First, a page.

When Life Is Scarier Than the Movies: Get Out (2017)

(How do I say this without sounding racist?) I feel like this film would’ve been scarier for me if I were Black. It operates brilliantly on three simultaneous levels: parody, social commentary, and allegory. But unless you’re a constant victim of racial prejudice, a situation that reaches its nadir in the lived experience of African Americans, none of those levels are horrifying on a strictly visceral level.

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Thoughts on a Couple of Times Richard Brody Hits the Nail on the Head: War Machine (2017) and Colossal (2016)

The extremely well-read (and well-screened) and cerebrally articulate Richard Brody, who’s also a Jean-Luc Godard expert, is often led by his vast knowledge of films and experience in watching them to proffer up a major head-scratcher of a review—his take on Boyhood (2014) is a good example. It’s probably precisely because he’s seen so many films that his taste has become so refined, as the legendary Pauline Kael observed could happen (in section X) all the way back in 1969. But credit where credit’s due: He absolutely, positively, indubitably nails two recent films.

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Guns, Turns, and Feels: Baby Driver (2017)

Richard Brody does it again, punching out another takedown of a stylish film simply because it doesn’t measure up to the century-long history of cinema. The essence of his argument can be summed up in this line: “Editing to music as if he had just discovered vintage MTV, Wright cuts images together quickly, too quickly to let much be seen.” That’s director Edgar Wright’s signature style, Brody. And what’s wrong with some vintage MTV?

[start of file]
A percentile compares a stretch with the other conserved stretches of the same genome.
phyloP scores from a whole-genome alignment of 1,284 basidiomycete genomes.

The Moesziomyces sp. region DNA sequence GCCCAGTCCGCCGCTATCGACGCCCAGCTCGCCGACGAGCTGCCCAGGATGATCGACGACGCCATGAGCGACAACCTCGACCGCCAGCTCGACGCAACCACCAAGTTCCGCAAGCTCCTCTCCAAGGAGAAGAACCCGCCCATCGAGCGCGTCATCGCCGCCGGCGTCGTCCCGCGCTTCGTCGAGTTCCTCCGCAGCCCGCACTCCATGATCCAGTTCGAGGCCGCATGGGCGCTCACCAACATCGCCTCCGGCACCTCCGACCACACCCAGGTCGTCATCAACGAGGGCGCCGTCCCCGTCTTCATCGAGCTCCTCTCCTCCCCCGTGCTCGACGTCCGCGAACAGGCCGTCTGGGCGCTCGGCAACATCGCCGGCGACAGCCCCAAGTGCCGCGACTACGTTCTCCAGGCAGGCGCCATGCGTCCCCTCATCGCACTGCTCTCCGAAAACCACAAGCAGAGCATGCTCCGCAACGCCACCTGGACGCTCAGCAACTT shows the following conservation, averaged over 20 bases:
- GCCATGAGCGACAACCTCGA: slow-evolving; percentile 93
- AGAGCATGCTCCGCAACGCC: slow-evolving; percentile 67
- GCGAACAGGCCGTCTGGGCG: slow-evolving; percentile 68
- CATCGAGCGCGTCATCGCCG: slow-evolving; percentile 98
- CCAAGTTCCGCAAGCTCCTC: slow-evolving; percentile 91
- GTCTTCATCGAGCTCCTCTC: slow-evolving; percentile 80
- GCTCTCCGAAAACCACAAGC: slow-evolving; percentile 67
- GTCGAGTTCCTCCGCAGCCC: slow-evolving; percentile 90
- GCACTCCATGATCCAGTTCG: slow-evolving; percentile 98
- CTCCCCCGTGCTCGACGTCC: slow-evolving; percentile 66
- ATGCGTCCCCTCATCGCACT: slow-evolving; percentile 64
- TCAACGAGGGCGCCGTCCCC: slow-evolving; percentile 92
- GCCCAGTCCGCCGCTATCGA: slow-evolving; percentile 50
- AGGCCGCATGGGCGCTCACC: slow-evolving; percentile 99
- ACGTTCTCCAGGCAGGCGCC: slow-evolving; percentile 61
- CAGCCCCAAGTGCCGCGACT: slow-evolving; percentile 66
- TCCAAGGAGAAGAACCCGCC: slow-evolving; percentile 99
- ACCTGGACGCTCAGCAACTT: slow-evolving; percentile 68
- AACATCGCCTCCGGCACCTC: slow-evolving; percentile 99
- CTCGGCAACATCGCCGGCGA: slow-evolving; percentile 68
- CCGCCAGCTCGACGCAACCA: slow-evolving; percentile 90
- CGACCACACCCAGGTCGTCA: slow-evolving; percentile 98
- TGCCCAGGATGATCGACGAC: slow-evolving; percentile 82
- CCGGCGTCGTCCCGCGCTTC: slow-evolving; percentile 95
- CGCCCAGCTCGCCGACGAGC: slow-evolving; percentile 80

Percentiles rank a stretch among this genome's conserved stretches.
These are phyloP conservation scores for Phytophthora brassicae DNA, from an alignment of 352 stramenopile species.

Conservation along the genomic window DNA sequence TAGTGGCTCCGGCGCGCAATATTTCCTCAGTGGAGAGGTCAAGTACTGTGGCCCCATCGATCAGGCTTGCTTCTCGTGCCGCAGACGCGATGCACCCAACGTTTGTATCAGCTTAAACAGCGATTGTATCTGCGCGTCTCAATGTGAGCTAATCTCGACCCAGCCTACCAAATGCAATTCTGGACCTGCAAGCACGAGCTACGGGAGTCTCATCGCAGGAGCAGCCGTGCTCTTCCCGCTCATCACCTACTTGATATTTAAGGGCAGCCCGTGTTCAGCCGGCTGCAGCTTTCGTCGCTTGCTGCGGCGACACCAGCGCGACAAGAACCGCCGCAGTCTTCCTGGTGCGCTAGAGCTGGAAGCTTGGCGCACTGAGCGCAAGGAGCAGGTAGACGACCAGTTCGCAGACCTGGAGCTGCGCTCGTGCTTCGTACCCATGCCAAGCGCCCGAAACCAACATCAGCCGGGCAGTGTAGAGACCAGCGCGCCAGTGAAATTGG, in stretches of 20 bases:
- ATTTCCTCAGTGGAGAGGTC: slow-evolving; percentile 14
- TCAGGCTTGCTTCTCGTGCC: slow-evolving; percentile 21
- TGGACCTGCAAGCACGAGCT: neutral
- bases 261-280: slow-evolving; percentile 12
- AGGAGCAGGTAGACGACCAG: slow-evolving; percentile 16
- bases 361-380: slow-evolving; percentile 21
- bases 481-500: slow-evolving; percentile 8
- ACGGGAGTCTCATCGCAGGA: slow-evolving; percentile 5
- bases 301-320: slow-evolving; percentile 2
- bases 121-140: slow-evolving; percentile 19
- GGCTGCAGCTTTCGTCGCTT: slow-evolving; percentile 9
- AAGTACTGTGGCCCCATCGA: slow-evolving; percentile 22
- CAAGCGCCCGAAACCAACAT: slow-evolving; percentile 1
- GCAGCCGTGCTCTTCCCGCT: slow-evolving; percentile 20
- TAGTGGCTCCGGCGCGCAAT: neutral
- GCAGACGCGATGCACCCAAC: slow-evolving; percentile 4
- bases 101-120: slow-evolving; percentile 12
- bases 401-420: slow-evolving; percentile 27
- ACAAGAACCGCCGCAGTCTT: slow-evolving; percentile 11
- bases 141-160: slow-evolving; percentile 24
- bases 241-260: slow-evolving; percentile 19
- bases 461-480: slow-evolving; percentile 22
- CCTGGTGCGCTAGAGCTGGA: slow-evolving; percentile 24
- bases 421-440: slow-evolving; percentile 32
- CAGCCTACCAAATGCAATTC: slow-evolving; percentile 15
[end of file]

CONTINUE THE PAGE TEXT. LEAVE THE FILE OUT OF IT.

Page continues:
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Thoughts on A Silent Voice (Eiga Koe no Katachi / 聲の形 2016, aka The Shape of Voice)

Some thoughts on this award-winning film about a deaf-mute girl, bullying, guilt, and reconciliation, taken from a discussion I had at the anime review site That Just Figures!.

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What We Talk about When We Talk about Anime Logic: Your Name (Kimi no Na wa / 君の名は 2016)

Today I want to talk about anime logic and why it’s not the same as plot holes, using a number of examples, but mainly looking at Your Name (Kimi no Na wa君の名は 2016). Before we begin, I just want to remind everyone that this is a site that does “Spoiler-Filled Analysis of Films and Film Reviews (and other related stuff),” and Your Name is definitely spoilable. So if you’re bothered by that kind of thing, stop reading this until you see the film, get spoiled, or decide you don’t care. (As chienntai will tell you, I choose the third option quite frequently.)

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